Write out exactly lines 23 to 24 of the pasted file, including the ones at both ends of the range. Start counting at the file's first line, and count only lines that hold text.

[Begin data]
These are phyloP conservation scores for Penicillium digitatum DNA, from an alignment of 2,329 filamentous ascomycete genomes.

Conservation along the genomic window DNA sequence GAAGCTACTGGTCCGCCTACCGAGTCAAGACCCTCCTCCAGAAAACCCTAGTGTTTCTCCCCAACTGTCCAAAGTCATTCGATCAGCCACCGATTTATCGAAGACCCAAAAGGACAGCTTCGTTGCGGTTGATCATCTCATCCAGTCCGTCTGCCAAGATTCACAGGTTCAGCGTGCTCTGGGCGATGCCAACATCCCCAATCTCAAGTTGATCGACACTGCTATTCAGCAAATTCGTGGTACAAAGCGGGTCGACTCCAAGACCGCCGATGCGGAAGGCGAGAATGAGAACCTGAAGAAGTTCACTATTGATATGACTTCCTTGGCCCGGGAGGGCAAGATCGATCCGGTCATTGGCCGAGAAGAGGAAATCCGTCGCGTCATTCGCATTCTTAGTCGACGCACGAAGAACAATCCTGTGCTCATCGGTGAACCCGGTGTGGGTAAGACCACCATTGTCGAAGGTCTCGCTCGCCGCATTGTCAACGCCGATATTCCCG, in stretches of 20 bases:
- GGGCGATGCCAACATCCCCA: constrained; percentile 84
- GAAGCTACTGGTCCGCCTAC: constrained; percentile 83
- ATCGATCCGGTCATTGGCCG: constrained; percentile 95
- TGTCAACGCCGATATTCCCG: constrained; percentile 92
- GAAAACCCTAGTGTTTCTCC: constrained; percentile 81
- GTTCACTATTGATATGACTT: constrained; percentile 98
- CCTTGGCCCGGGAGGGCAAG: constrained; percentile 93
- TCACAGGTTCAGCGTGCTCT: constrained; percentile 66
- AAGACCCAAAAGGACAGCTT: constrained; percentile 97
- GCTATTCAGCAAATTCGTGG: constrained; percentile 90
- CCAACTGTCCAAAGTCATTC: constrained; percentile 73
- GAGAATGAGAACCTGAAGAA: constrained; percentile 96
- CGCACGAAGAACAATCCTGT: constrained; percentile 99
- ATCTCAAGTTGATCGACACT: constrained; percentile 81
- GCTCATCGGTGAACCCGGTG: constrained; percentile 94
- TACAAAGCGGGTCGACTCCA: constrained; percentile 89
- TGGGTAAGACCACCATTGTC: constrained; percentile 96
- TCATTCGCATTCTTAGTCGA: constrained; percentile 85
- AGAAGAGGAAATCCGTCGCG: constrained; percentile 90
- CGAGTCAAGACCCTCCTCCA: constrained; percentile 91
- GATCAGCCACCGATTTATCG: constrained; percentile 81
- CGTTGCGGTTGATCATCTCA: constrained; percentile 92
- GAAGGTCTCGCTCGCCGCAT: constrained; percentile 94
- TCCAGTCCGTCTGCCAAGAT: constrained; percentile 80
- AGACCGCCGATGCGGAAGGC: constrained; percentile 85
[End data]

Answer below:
- GATCAGCCACCGATTTATCG: constrained; percentile 81
- CGTTGCGGTTGATCATCTCA: constrained; percentile 92